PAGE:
Similar examples exist in the case of amnesty for illegal aliens coupled to border enforcement.

You can't get people to compromise if they believe, based on the evidence of past behavior, that they'll lose what they give up, and never get what they gave it up for.

"...for one of the striking things about their book, written, of course, by two world-class political theorists, is the degree to which they seem to agree that it is difficult, perhaps impossible, to make “general arguments about compromise” in the sense of providing algorithms for when one should or should not compromise."

I'd always thought it obvious that good politics is made by adults more than rules. I took Dworkin's "Hercules" to be an imagined ideal and "consistency" to be no more than the consistency we imagine ourselves having rather than something that actually exists, a necessary dual consciousness of faith and irony, of a lawyer for example, (not a judge) committed to the advocacy of his paying client.

The focus on rules and algorithms makes us dumber, less aware. And here there's a simple way to make my point:

There's an elephant in this room and it's sucking up so much air I'm surprised there's any left to breathe.

Seth Edenbaum

Campaigns are based on promises of general principles to the voters.

When a majority of the voters grant control of the government to a party, then the general principles of that party reflect he will of the voters and are not subject to compromise.

What is subject to compromise is the means of achieving those general principles.

For example, if the GOP campiagns and wins on balancing the budget without raising taxes, then that end is non-negotiable. However, how the existing tax revenues will be spent is subject to compromise.

Our yodeler's view of compromise:

"For example, if the GOP campiagns and wins on balancing the budget without raising taxes, then that end is non-negotiable. However, how the existing tax revenues will be spent is subject to compromise."

starts with a premise that as a practical matter would be politically impossible, making his "permitted" compromise meaningless.


Sandy's reference to the Compromise of 1850 and to Paul Finkelman bring to mind that Paul and Donald R. Kennon, as editors, have a new book "Congress and the Crisis of the 1850s. Paul's "Introduction: A Disastrous Decade" is available via SSRN. (I do not have the URL.) In 17 pages Paul does a masterful job in setting up what happened in that decade and what followed in 1861.

Brett's view on compromise:

"You can't get people to compromise if they believe, based on the evidence of past behavior, that they'll lose what they give up, and never get what they gave it up for."

display's his zero sum approach to change since the founding.

It reflects my not sleeping through the last thirty years.

Compromise, by definition, involves giving up something to get something. A trade. Trades do not take place absent trust, without some belief that you'll get what you were promised after you pay up.

Take immigration: We had an amnesty during the Reagan administration. The border enforcement part of that compromise never happened. This is rather directly the reason another amnesty is now politically impossible: Nobody really believes the promises of enforcing the border that are supposed to keep the amnesty from attracting more illegal immigration.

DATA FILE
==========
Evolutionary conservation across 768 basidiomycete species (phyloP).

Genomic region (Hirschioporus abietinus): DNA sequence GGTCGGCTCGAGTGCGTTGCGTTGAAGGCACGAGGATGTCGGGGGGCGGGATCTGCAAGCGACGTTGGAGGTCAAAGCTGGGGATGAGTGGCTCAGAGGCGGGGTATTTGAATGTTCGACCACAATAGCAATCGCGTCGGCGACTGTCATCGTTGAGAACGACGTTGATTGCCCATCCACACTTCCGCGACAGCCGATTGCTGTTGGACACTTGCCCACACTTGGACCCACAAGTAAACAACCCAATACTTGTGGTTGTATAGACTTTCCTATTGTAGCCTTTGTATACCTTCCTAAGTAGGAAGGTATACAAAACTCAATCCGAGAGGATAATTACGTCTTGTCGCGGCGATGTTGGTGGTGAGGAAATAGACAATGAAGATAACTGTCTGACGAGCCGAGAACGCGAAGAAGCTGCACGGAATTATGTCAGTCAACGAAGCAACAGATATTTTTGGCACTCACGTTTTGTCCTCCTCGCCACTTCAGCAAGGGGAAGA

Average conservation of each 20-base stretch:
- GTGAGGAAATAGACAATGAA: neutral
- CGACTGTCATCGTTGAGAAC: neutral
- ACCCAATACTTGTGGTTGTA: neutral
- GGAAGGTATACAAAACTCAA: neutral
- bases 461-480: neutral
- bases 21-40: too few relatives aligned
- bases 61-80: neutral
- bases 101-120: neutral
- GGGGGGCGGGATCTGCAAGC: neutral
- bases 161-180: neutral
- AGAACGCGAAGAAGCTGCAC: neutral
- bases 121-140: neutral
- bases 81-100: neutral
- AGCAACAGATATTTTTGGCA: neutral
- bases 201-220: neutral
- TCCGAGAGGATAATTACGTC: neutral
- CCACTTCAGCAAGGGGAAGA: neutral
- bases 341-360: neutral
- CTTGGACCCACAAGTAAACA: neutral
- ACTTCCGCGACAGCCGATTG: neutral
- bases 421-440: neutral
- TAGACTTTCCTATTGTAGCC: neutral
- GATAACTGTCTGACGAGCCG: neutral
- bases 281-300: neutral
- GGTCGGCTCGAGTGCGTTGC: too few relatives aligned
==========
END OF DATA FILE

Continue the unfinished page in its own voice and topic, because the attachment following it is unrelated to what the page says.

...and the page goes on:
You can't welsh on deals, and expect to make more deals. It's as simple as that.

Apparently Brett has " ... not [been] sleeping through the last thirty years" because of his fear of illegal immigration. Perhaps if he were a vegan, he might have a tad of compassion for the picker-immigrants who benefit not only consumers (and their health) but the farmers. Immigration is complex, especially in a democracy. Brettt might consider where America would be today but for immigrants. Imagine the expense - and resulting deficits - sealing borders, ousting illegals, even greater policing of air travel, etc. Maybe this might even lead to eliminating mail-order brides.

"only the first half of that compromise ever was implemented"

"actively suing any state"

Compromise also requires each side to know the facts and not just distrust the other side based on stereotyping. For instance:

"to protect the accuracy and integrity of Maine’s statewide voter registration list"

The feds reached an agreement with Maine.

Last time Brett raised this issue, I found various more cases. The fact that Florida is doing it in a problematic way as are some others, which after all was the POINT of the law in the first place, doesn't change this.

Brett's selective focus does not show that all 50 states are being stopped from cleaning up their voting rolls.

Compromise and Brett's preferred system of government is going to bring imperfect results. The citation of illegal aliens is curious too given the uptick of enforcement in the Obama Administration.

Something I forgot to mention, regarding algorithms and adult behavior, and Professor Levinson's fixation on the flaws in our Constitution.

He's treated it as argument over which of two boats is safer in a storm but ignored the fact the the storm is on. He says one boat has a 60% chance of survival and his opponents say the number is 70 or 75, but at this point the odds of surviving the switch is 50/50 and now is not the time for academic argument.

Kurt Gödel panicked thinking he'd discovered a flaw in the Constitution that could legitimize dictatorship. Some people wonder what he found. Most people just think he was nuts. But he was a mathematician and logician; the flaw he found was language: White>Clear>Empty>Void>Black.
Kurt Gödel, meet David Addington.

Kurt Gödel is not the model of a political thinker.
That is one thing we should not even be debating. Yet here we are.

Seth Edenbaum

As to the last comment, some here (including myself) have noted our disagreement with Prof. Levinson on the ability for the significant change he desires and how the Constitution is flawed because we as a society is flawed. Chicken/egg.